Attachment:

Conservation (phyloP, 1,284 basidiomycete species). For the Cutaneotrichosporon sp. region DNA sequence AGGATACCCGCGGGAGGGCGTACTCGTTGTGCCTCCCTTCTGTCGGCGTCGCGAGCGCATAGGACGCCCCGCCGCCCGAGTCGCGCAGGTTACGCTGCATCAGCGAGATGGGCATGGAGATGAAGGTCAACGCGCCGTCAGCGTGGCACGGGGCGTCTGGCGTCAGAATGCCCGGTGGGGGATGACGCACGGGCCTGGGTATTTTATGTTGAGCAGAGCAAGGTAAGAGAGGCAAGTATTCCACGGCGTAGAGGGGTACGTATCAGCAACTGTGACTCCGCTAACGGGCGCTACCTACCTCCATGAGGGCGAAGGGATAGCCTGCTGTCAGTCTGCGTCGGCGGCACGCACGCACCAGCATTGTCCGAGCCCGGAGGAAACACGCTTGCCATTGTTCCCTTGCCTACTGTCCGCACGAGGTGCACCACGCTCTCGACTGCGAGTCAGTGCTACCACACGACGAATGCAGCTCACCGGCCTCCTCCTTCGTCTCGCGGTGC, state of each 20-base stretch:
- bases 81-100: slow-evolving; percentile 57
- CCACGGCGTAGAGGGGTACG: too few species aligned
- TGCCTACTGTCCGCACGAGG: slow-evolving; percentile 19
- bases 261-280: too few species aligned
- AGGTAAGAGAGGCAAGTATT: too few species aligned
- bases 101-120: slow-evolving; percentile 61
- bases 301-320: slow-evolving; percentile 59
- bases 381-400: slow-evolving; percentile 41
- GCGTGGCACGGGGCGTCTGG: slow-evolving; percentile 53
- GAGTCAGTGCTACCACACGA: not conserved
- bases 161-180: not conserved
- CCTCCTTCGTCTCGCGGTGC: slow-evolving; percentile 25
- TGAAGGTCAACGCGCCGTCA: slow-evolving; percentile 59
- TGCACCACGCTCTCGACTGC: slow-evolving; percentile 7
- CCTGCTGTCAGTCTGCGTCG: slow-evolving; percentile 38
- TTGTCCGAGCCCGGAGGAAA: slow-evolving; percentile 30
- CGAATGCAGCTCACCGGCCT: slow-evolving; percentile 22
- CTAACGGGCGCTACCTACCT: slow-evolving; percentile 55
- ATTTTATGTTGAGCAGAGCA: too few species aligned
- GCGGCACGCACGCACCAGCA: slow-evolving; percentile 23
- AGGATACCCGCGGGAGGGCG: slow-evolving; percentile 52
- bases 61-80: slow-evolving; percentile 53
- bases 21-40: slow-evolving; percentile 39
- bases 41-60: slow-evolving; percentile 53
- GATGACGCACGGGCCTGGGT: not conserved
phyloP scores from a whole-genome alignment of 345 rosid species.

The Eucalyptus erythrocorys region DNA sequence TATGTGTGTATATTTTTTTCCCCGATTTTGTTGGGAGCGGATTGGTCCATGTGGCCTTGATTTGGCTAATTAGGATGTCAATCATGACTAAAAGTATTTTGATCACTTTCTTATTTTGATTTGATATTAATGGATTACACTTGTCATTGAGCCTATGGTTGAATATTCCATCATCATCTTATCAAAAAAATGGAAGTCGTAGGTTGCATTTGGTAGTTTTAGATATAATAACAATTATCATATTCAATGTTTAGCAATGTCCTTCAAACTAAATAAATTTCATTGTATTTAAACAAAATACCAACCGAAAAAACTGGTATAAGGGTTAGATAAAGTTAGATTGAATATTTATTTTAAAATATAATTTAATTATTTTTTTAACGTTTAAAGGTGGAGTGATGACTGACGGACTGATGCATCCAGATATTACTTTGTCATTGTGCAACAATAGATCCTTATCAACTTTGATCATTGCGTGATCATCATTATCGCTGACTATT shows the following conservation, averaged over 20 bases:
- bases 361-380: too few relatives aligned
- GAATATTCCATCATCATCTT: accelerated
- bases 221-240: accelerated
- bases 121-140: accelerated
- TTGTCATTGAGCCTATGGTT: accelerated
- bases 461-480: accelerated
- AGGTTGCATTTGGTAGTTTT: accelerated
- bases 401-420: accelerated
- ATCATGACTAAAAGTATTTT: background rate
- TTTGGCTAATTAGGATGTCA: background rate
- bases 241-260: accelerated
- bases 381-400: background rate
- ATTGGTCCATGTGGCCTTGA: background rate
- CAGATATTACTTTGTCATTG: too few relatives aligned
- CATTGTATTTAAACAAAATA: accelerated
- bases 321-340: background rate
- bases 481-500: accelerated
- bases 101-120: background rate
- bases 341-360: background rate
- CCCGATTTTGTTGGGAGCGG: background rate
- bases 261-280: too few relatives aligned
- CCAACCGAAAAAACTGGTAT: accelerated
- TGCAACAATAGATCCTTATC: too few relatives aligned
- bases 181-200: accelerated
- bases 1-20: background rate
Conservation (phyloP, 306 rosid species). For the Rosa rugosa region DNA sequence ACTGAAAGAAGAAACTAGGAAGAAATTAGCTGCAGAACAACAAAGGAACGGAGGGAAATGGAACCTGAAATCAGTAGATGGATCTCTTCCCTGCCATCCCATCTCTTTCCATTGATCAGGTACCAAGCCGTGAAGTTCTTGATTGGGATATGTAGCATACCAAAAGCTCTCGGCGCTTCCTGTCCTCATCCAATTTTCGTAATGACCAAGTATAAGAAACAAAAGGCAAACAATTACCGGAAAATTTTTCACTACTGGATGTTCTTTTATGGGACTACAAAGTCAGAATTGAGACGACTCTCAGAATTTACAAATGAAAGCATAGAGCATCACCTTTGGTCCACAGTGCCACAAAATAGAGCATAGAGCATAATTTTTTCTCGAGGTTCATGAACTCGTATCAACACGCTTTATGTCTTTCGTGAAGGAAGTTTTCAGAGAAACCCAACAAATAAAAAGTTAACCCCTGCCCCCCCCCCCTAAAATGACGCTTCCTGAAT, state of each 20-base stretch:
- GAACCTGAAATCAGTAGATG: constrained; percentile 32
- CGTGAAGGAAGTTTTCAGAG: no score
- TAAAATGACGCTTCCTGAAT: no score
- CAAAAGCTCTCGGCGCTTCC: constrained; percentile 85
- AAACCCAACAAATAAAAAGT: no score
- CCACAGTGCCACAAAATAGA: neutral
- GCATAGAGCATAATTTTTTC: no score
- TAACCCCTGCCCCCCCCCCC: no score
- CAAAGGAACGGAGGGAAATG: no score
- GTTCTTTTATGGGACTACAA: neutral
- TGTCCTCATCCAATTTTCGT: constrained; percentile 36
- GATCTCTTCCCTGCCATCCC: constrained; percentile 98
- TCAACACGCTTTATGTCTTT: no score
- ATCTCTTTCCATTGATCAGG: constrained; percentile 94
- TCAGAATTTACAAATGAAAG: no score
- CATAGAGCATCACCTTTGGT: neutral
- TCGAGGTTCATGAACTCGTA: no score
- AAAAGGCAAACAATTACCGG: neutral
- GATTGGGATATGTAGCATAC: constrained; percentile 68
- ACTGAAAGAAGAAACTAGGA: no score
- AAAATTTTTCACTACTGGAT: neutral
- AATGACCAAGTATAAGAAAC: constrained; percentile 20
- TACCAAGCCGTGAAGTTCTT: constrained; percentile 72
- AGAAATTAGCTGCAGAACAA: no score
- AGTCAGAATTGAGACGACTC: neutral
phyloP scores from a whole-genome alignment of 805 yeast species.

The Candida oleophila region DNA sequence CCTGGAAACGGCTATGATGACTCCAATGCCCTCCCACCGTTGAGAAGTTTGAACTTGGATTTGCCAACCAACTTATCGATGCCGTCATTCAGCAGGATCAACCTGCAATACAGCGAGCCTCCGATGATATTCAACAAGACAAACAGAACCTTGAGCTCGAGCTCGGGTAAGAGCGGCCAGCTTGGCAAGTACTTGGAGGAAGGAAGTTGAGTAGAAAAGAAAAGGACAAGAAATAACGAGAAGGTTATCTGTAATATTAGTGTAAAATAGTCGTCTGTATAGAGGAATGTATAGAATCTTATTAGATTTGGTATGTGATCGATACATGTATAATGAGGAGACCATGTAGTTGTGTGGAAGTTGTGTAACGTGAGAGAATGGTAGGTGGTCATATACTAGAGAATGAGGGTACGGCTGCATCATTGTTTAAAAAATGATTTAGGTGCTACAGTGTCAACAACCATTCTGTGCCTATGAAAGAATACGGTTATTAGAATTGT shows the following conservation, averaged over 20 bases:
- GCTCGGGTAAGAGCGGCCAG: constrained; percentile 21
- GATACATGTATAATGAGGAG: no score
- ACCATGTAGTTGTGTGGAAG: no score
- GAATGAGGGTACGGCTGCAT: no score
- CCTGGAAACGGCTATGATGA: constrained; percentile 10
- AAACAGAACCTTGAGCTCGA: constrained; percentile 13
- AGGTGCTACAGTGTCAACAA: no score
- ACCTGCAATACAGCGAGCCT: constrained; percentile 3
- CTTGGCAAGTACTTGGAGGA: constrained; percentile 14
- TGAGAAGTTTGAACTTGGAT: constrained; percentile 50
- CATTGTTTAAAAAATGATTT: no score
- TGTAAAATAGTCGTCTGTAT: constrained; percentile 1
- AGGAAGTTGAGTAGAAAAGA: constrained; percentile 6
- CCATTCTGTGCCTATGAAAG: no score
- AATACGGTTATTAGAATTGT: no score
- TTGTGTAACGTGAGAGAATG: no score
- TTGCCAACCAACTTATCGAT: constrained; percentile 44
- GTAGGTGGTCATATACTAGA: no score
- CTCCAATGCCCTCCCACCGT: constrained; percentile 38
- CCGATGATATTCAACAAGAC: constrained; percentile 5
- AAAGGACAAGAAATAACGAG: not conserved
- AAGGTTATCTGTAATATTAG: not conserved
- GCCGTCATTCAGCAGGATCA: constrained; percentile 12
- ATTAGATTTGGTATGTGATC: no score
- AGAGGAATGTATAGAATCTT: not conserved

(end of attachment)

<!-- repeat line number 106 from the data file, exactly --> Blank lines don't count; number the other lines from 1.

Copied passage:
- AGAGGAATGTATAGAATCTT: not conserved